Stockwood Community Benefit Society, owners of the pioneering biodynamic Rush Farm and business park in Worcestershire, today launched a community share offer to protect and preserve the landscape for future generations.
The diversified farm encompasses organic animal farming of Hereford cattle and Lleyn sheep, renewable energy projects, a business park and an education centre.
Rush Farm has a rich legacy. BBC Radio 4’s farming series, The Archers – the world’s longest -running radio soap opera was written and recorded at Rush Farm in the early 1950s.
To date, Stockwood has raised over £1 million from 300 investors from two share offers and now hopes to achieve £500,000.
Sustainable investment opportunity
The demand for ethical investments is growing. A recent survey from Triodos Bank revealed that two thirds (64%) of investors would like their money to support companies which are profitable and at the same time make a positive contribution to society and the environment.
For anyone looking to invest ethically, Stockwood CBS is a fantastic option. With a minimum investment of £100 and an annual return of 5%, you can invest knowing that your money will protect the environment and support the local community.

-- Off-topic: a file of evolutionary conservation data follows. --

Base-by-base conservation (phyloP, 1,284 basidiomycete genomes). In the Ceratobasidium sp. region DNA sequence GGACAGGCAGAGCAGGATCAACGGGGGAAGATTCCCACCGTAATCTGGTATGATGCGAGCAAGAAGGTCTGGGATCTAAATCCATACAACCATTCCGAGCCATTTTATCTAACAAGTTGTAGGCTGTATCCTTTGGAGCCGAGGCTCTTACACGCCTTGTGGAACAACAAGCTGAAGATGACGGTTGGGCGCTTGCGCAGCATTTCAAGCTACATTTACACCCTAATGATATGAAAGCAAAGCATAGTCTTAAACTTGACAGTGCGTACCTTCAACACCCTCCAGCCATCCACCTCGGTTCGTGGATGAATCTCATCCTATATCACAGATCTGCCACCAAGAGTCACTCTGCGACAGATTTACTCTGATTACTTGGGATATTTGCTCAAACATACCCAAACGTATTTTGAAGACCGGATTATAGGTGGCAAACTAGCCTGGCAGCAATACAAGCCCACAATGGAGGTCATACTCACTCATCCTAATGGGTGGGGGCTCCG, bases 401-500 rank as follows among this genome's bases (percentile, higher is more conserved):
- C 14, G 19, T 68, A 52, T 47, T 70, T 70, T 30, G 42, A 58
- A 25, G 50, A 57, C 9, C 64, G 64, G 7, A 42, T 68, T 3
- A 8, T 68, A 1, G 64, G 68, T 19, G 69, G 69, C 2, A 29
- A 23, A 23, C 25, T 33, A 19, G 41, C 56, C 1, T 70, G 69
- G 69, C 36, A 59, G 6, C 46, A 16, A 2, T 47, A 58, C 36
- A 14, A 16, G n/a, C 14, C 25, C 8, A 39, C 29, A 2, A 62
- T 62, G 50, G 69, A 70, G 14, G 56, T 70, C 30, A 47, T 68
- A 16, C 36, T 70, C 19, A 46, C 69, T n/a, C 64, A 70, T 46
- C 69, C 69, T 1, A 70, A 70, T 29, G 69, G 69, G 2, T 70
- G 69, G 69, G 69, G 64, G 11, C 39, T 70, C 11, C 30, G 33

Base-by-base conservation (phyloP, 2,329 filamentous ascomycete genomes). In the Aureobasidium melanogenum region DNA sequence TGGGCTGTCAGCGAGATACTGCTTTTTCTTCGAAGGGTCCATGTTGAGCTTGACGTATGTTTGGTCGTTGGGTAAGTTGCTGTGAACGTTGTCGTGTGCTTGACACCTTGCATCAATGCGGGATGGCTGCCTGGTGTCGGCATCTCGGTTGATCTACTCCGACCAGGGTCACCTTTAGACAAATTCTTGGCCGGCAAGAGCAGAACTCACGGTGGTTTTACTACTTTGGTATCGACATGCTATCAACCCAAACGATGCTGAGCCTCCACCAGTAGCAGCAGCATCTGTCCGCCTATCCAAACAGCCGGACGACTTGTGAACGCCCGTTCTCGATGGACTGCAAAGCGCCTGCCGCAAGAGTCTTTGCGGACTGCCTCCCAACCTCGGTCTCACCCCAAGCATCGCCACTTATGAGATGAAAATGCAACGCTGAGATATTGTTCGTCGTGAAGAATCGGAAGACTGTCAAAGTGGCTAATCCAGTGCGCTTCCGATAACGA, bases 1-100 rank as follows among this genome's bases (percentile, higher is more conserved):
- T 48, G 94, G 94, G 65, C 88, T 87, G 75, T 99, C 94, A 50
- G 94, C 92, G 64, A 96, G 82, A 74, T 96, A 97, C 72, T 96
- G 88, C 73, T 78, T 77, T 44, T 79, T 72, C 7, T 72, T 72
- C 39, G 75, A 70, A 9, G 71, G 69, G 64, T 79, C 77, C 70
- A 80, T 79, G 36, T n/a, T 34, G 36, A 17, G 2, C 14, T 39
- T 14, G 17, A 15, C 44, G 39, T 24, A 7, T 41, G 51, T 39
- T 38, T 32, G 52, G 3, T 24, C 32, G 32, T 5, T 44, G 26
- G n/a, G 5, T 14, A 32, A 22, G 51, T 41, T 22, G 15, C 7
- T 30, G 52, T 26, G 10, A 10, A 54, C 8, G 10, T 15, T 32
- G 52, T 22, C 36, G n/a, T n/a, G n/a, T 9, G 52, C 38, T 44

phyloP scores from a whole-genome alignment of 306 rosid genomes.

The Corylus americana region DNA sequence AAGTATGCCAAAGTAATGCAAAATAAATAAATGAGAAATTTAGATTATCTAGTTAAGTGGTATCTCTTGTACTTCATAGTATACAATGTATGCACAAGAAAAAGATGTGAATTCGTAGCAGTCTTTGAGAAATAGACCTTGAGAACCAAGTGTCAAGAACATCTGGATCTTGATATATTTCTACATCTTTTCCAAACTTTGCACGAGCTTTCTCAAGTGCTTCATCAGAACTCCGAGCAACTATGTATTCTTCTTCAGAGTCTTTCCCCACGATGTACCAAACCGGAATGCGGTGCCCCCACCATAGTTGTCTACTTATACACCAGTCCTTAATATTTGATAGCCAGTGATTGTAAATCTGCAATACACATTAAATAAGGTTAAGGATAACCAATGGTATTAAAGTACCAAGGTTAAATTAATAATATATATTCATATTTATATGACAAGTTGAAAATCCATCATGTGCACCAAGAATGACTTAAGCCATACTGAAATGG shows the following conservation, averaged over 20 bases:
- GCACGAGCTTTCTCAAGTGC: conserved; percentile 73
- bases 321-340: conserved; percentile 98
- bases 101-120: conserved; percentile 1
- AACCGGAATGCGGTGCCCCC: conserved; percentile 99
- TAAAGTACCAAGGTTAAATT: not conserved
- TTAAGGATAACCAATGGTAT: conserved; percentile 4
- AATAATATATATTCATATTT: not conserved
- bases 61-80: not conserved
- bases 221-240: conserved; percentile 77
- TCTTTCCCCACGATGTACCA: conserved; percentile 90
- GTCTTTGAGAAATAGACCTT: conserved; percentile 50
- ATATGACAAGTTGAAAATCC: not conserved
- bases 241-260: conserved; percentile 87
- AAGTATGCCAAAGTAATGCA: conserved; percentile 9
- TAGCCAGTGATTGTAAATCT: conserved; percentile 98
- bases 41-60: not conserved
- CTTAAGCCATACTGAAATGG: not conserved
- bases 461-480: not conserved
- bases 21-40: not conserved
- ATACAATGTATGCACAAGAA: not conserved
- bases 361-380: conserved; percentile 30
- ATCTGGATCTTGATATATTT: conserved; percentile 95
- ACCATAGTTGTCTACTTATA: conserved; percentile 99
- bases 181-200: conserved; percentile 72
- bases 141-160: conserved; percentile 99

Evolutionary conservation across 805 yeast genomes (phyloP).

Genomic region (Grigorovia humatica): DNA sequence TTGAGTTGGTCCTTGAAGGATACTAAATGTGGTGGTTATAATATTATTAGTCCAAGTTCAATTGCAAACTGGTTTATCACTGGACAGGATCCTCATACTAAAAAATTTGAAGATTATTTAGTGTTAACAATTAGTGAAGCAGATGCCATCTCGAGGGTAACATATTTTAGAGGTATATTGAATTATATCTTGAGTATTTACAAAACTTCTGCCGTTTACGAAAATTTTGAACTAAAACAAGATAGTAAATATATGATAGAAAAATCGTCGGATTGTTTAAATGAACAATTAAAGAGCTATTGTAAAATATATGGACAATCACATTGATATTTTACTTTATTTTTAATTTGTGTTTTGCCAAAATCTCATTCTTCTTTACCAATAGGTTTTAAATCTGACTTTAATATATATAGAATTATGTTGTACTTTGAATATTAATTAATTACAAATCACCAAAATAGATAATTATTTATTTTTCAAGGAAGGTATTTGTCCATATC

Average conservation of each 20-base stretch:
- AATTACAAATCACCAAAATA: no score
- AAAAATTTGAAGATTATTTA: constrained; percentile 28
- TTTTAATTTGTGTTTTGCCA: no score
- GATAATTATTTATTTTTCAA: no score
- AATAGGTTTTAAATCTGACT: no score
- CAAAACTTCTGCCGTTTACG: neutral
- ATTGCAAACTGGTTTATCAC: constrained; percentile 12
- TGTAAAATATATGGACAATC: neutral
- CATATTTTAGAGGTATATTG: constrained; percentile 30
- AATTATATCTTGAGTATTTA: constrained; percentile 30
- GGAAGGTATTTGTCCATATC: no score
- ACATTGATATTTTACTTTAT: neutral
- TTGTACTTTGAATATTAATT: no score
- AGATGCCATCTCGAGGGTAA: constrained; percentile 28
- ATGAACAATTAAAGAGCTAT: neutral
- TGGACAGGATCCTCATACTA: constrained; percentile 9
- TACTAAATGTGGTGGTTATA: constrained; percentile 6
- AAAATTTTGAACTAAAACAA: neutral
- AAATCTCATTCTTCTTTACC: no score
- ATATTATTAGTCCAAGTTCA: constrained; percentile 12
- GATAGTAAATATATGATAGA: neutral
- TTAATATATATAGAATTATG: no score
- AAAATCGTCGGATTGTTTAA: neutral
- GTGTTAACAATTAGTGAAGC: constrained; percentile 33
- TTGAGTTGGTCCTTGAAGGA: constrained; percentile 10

Wildlife thrives alongside a productive biodynamic farm, rural employment is secured in an area that improves wellbeing, renewable energy is generated, and an education centre teaches children and farming apprentices about how to farm sustainably.
New farming model to safeguard the future of farming
Stockwood not only gives people the chance to invest ethically, it is also offering up its business model for others to replicate.
Small farms are disappearing. With a lack of government support, many farmers are being forced to sell or looking to diversify.
Sebastian Parsons, founder and chief executive of Stockwood CBS, has developed and proven a business model that he believes could offer a viable solution.
“We have an interesting problem with farming in Britain because the return you can get from the land itself is out of proportion with the return you can get from farming it.
“Small-scale family farms that provide employment in rural areas are being forced out of existence. The land is worth so much that someone in the next generation will often want to sell.
“If you own the land, you can sell it to the community and then those who want the cash can have it and those who want the farming lifestyle can have that. The investors provide support, including as customers.”
Greenhouse has worked with Stockwood for many years, supporting previous share offers and sharing stories via social media. We were delighted to secure an in-depth feature in The Times earlier this week, as well as coverage on BBC Hereford and Worcester, Farming UK and the Redditch Standard.
If you would like to invest, please visit www.stockwoodcbs.org